In other words, quite a challenge.

We did a LOT of research on Redfin and Zillow, just scoping out commutes, schools and prices and trying to identify any little pockets where the three came together. We started off thinking big and creatively, and then whittled down to the most realistic options.

Once we had broad areas identified, we started going to open houses casually, casting a pretty wide net. It was a LOT of back and forth and discussion (sometimes pretty heated discussion) as we came to terms with the reality of the compromises we’d have to make (he wasn’t getting five bedrooms and I wasn’t going to be right next to metro). But eventually our ideas of what was acceptable started to converge and some middle ground started to appear-- even if it was mostly “I guess I don’t hate that.”

After a few months of that, we got to know the target areas pretty well, and had a good feel for what the options were in our range. We then got an agent and started looking. And we seriously looked- 5 or 6 houses a weekend, every weekend, pretty much all summer. Even so tightly narrowed down, the range of options we looked at was huge and it was so helpful to know the area inside out. Without that knowledge, we could have easily made some bad choices.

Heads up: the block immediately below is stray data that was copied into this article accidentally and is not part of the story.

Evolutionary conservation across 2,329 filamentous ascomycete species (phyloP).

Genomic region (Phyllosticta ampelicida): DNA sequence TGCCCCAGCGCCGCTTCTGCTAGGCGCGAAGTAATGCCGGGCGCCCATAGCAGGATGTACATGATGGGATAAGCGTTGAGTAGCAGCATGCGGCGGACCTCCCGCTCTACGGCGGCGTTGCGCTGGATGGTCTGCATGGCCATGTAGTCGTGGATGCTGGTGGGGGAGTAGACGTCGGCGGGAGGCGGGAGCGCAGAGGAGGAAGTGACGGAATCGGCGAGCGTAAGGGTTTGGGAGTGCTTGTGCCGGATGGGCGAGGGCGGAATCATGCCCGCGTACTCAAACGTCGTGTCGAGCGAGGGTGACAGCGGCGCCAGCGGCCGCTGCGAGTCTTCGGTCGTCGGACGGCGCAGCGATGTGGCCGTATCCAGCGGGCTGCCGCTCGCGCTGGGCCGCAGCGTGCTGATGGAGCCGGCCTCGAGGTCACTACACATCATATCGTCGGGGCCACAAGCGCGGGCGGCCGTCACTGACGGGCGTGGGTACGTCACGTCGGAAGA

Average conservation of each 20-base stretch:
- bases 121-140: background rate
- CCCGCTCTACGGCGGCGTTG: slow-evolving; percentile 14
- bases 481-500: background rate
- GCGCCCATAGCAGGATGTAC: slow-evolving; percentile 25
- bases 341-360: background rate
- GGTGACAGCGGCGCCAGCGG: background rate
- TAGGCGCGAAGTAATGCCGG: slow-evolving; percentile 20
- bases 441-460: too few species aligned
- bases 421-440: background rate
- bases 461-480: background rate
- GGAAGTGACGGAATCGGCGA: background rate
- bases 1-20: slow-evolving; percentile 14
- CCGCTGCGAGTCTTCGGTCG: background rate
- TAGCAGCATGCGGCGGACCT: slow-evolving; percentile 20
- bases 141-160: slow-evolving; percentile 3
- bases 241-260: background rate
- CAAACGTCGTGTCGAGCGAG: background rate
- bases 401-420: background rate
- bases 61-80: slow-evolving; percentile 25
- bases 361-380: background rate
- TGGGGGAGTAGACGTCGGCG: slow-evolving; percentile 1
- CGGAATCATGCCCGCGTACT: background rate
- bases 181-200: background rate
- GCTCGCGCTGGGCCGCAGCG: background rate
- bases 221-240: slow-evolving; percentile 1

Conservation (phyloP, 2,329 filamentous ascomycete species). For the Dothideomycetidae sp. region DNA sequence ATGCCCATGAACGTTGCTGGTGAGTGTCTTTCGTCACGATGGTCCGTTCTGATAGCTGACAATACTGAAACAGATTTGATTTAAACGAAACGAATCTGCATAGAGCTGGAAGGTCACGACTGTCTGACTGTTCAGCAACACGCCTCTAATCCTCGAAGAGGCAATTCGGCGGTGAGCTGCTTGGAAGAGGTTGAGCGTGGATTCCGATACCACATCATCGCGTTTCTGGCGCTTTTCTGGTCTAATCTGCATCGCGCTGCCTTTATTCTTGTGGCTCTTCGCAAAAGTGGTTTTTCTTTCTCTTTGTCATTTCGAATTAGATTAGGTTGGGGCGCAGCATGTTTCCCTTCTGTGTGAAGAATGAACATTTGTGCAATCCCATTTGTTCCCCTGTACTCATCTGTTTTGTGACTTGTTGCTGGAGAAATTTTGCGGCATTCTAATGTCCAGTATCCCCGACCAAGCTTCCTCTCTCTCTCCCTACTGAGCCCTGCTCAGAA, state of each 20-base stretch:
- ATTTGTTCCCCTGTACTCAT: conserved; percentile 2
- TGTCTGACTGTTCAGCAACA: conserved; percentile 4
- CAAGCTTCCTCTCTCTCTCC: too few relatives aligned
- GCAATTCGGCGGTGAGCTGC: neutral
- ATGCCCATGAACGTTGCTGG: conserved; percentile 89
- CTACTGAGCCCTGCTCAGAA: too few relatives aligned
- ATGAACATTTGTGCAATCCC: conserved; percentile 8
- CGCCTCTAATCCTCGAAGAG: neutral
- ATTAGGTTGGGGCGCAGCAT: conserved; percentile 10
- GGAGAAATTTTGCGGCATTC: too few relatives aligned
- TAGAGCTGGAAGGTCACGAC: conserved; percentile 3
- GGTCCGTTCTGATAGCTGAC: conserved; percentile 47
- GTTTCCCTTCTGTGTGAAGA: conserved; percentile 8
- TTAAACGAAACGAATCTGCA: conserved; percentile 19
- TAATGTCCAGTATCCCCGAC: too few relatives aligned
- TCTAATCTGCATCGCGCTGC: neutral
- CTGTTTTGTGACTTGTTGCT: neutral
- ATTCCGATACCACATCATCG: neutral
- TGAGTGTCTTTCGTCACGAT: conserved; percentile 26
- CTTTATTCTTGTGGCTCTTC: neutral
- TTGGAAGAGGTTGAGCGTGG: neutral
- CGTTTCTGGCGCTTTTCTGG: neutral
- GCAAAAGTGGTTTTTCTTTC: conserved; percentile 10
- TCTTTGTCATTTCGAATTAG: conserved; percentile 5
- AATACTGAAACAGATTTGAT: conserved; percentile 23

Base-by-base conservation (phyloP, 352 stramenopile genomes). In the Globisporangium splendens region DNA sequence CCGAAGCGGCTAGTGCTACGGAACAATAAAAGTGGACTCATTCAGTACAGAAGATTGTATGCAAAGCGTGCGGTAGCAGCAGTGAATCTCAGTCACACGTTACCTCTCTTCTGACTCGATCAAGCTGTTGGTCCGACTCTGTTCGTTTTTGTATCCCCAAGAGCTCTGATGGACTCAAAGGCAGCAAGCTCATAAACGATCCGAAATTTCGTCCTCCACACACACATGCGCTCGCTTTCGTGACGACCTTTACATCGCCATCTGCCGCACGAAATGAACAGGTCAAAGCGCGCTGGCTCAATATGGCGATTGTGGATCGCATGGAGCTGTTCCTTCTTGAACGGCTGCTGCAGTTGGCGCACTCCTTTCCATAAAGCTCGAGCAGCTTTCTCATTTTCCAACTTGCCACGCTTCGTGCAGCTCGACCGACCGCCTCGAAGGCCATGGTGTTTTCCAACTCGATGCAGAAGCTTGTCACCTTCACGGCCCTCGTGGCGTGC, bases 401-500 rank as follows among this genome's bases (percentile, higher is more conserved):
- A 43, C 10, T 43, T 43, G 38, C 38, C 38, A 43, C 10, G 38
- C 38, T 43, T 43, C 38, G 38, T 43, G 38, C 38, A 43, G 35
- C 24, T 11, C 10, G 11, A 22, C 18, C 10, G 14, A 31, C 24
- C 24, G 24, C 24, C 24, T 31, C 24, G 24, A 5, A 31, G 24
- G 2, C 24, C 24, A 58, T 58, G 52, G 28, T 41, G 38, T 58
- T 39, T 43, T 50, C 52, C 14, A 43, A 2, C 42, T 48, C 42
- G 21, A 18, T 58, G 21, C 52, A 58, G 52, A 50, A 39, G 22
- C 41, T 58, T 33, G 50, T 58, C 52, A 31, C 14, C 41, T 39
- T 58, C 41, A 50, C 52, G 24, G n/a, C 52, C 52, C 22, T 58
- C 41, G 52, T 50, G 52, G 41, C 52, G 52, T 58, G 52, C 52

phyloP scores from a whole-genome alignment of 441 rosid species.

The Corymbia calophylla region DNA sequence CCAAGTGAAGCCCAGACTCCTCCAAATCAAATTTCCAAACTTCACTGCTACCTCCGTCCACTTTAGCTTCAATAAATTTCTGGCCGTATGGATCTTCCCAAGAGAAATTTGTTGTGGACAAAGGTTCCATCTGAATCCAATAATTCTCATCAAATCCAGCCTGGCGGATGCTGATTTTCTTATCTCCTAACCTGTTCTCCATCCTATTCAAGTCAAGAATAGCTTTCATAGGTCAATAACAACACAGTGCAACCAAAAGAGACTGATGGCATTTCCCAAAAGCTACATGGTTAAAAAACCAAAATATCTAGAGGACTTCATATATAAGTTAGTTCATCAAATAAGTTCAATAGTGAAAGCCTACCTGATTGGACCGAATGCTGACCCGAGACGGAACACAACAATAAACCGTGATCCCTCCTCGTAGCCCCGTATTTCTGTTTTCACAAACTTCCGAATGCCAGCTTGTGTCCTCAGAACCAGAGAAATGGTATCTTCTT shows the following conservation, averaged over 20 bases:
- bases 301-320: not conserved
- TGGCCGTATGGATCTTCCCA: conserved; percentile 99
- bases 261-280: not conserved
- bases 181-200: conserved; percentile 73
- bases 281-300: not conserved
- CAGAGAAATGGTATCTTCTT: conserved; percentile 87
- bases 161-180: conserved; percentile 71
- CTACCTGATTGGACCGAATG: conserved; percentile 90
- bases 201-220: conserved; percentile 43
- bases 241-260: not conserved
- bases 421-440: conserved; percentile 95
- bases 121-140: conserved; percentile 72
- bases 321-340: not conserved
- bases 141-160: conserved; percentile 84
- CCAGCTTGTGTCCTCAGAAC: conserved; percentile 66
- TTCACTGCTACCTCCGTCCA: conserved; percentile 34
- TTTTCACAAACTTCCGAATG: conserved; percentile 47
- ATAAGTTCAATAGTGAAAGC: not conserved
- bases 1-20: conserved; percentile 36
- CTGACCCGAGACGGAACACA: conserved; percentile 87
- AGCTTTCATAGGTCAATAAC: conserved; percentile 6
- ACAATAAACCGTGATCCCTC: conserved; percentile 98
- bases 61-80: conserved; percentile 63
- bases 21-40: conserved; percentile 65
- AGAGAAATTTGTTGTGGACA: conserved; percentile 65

We found a house that was acceptable-ish, and mostly out of exhaustion put in an offer. Then we got cold feet and pulled out (thank goodness- it would have been a huge mistake). We found another house that was GREAT, but got outbid by a cash investor.

Eventually, we toured a house at the top of our price range in a much nicer neighborhood than we expected to be in. It was older and compact, but well constructed and spacious enough thanks to a large ground-level walkout basement. Good commute for him, and not impossible for me. We put in an offer that morning, before the open house even started. The seller was motivated and wanted to sell to a family rather than a flipper, and we got it. It probably helped that the open house was on a holiday.

It’s worked out well enough. My commute sucks-- more than an hour-- but I deal with it, he puts in more work on chores, and hopefully I get downtown soon (where it will be a much easier 45 minutes). His commute is much easier and we are near family.

Our finances are more stressed than I was hoping (though we have raises coming up that will make things more comfortable). But the house next door (same build, just updated) just sold for $80k more than we paid, and unless something crazy happens I suspect we got very, very lucky with value.